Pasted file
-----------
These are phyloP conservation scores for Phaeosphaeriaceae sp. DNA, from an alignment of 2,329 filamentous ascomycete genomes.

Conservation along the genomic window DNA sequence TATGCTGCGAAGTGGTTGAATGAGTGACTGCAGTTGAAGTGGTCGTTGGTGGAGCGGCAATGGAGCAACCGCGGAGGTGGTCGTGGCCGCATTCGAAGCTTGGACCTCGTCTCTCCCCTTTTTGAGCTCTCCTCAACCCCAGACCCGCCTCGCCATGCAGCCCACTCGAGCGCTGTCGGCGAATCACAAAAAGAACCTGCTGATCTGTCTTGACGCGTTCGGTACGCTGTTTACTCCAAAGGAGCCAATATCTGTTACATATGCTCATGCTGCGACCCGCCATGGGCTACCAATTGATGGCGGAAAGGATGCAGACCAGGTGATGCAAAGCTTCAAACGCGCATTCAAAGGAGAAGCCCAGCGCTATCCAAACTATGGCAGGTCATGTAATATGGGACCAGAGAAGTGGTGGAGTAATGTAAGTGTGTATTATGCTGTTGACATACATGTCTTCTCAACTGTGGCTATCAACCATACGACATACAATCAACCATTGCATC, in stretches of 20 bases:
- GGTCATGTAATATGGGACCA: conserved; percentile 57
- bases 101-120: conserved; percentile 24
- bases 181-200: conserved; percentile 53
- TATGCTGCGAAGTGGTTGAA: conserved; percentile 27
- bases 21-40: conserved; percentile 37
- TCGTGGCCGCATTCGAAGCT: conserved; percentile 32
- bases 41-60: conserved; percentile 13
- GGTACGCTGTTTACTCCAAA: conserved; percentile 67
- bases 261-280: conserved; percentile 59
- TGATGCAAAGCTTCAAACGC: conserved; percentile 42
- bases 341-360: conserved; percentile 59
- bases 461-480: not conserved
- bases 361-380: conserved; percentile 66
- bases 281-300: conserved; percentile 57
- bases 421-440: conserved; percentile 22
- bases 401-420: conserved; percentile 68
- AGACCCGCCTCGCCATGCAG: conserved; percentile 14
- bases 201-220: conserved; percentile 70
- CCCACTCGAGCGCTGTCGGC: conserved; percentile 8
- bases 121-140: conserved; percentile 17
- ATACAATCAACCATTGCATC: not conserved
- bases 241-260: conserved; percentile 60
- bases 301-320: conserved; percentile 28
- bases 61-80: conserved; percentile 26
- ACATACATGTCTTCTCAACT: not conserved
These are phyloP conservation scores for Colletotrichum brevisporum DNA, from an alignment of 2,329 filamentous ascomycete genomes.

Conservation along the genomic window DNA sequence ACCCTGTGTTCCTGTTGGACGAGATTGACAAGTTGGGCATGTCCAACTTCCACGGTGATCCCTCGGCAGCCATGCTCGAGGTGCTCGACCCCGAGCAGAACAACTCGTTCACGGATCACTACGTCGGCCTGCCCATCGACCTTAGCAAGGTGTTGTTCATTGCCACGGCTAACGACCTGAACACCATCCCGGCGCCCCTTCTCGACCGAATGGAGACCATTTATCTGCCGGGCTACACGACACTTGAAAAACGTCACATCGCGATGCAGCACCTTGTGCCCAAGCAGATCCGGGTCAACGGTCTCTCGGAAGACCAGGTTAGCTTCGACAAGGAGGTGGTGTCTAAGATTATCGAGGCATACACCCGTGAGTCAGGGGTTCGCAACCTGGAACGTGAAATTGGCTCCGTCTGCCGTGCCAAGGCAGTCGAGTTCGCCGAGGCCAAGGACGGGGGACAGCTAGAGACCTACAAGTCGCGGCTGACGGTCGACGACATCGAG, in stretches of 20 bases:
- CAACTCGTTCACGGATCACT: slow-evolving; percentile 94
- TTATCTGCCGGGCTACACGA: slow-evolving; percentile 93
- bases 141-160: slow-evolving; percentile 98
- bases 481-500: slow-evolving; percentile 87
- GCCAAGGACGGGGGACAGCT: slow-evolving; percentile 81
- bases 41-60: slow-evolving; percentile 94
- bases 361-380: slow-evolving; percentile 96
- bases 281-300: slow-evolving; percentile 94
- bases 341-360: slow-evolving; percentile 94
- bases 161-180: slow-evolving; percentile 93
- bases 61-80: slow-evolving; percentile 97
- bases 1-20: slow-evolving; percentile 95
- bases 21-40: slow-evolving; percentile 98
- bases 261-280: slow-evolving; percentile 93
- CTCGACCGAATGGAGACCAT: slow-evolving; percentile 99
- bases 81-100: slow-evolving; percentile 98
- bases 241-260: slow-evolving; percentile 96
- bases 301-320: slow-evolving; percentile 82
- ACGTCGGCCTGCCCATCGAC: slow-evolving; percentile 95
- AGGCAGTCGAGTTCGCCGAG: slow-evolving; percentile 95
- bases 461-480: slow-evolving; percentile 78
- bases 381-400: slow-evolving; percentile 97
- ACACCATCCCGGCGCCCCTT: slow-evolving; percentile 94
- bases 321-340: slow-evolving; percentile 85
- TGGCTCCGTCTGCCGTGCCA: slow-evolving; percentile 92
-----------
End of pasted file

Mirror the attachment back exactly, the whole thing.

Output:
These are phyloP conservation scores for Phaeosphaeriaceae sp. DNA, from an alignment of 2,329 filamentous ascomycete genomes.

Conservation along the genomic window DNA sequence TATGCTGCGAAGTGGTTGAATGAGTGACTGCAGTTGAAGTGGTCGTTGGTGGAGCGGCAATGGAGCAACCGCGGAGGTGGTCGTGGCCGCATTCGAAGCTTGGACCTCGTCTCTCCCCTTTTTGAGCTCTCCTCAACCCCAGACCCGCCTCGCCATGCAGCCCACTCGAGCGCTGTCGGCGAATCACAAAAAGAACCTGCTGATCTGTCTTGACGCGTTCGGTACGCTGTTTACTCCAAAGGAGCCAATATCTGTTACATATGCTCATGCTGCGACCCGCCATGGGCTACCAATTGATGGCGGAAAGGATGCAGACCAGGTGATGCAAAGCTTCAAACGCGCATTCAAAGGAGAAGCCCAGCGCTATCCAAACTATGGCAGGTCATGTAATATGGGACCAGAGAAGTGGTGGAGTAATGTAAGTGTGTATTATGCTGTTGACATACATGTCTTCTCAACTGTGGCTATCAACCATACGACATACAATCAACCATTGCATC, in stretches of 20 bases:
- GGTCATGTAATATGGGACCA: conserved; percentile 57
- bases 101-120: conserved; percentile 24
- bases 181-200: conserved; percentile 53
- TATGCTGCGAAGTGGTTGAA: conserved; percentile 27
- bases 21-40: conserved; percentile 37
- TCGTGGCCGCATTCGAAGCT: conserved; percentile 32
- bases 41-60: conserved; percentile 13
- GGTACGCTGTTTACTCCAAA: conserved; percentile 67
- bases 261-280: conserved; percentile 59
- TGATGCAAAGCTTCAAACGC: conserved; percentile 42
- bases 341-360: conserved; percentile 59
- bases 461-480: not conserved
- bases 361-380: conserved; percentile 66
- bases 281-300: conserved; percentile 57
- bases 421-440: conserved; percentile 22
- bases 401-420: conserved; percentile 68
- AGACCCGCCTCGCCATGCAG: conserved; percentile 14
- bases 201-220: conserved; percentile 70
- CCCACTCGAGCGCTGTCGGC: conserved; percentile 8
- bases 121-140: conserved; percentile 17
- ATACAATCAACCATTGCATC: not conserved
- bases 241-260: conserved; percentile 60
- bases 301-320: conserved; percentile 28
- bases 61-80: conserved; percentile 26
- ACATACATGTCTTCTCAACT: not conserved
These are phyloP conservation scores for Colletotrichum brevisporum DNA, from an alignment of 2,329 filamentous ascomycete genomes.

Conservation along the genomic window DNA sequence ACCCTGTGTTCCTGTTGGACGAGATTGACAAGTTGGGCATGTCCAACTTCCACGGTGATCCCTCGGCAGCCATGCTCGAGGTGCTCGACCCCGAGCAGAACAACTCGTTCACGGATCACTACGTCGGCCTGCCCATCGACCTTAGCAAGGTGTTGTTCATTGCCACGGCTAACGACCTGAACACCATCCCGGCGCCCCTTCTCGACCGAATGGAGACCATTTATCTGCCGGGCTACACGACACTTGAAAAACGTCACATCGCGATGCAGCACCTTGTGCCCAAGCAGATCCGGGTCAACGGTCTCTCGGAAGACCAGGTTAGCTTCGACAAGGAGGTGGTGTCTAAGATTATCGAGGCATACACCCGTGAGTCAGGGGTTCGCAACCTGGAACGTGAAATTGGCTCCGTCTGCCGTGCCAAGGCAGTCGAGTTCGCCGAGGCCAAGGACGGGGGACAGCTAGAGACCTACAAGTCGCGGCTGACGGTCGACGACATCGAG, in stretches of 20 bases:
- CAACTCGTTCACGGATCACT: slow-evolving; percentile 94
- TTATCTGCCGGGCTACACGA: slow-evolving; percentile 93
- bases 141-160: slow-evolving; percentile 98
- bases 481-500: slow-evolving; percentile 87
- GCCAAGGACGGGGGACAGCT: slow-evolving; percentile 81
- bases 41-60: slow-evolving; percentile 94
- bases 361-380: slow-evolving; percentile 96
- bases 281-300: slow-evolving; percentile 94
- bases 341-360: slow-evolving; percentile 94
- bases 161-180: slow-evolving; percentile 93
- bases 61-80: slow-evolving; percentile 97
- bases 1-20: slow-evolving; percentile 95
- bases 21-40: slow-evolving; percentile 98
- bases 261-280: slow-evolving; percentile 93
- CTCGACCGAATGGAGACCAT: slow-evolving; percentile 99
- bases 81-100: slow-evolving; percentile 98
- bases 241-260: slow-evolving; percentile 96
- bases 301-320: slow-evolving; percentile 82
- ACGTCGGCCTGCCCATCGAC: slow-evolving; percentile 95
- AGGCAGTCGAGTTCGCCGAG: slow-evolving; percentile 95
- bases 461-480: slow-evolving; percentile 78
- bases 381-400: slow-evolving; percentile 97
- ACACCATCCCGGCGCCCCTT: slow-evolving; percentile 94
- bases 321-340: slow-evolving; percentile 85
- TGGCTCCGTCTGCCGTGCCA: slow-evolving; percentile 92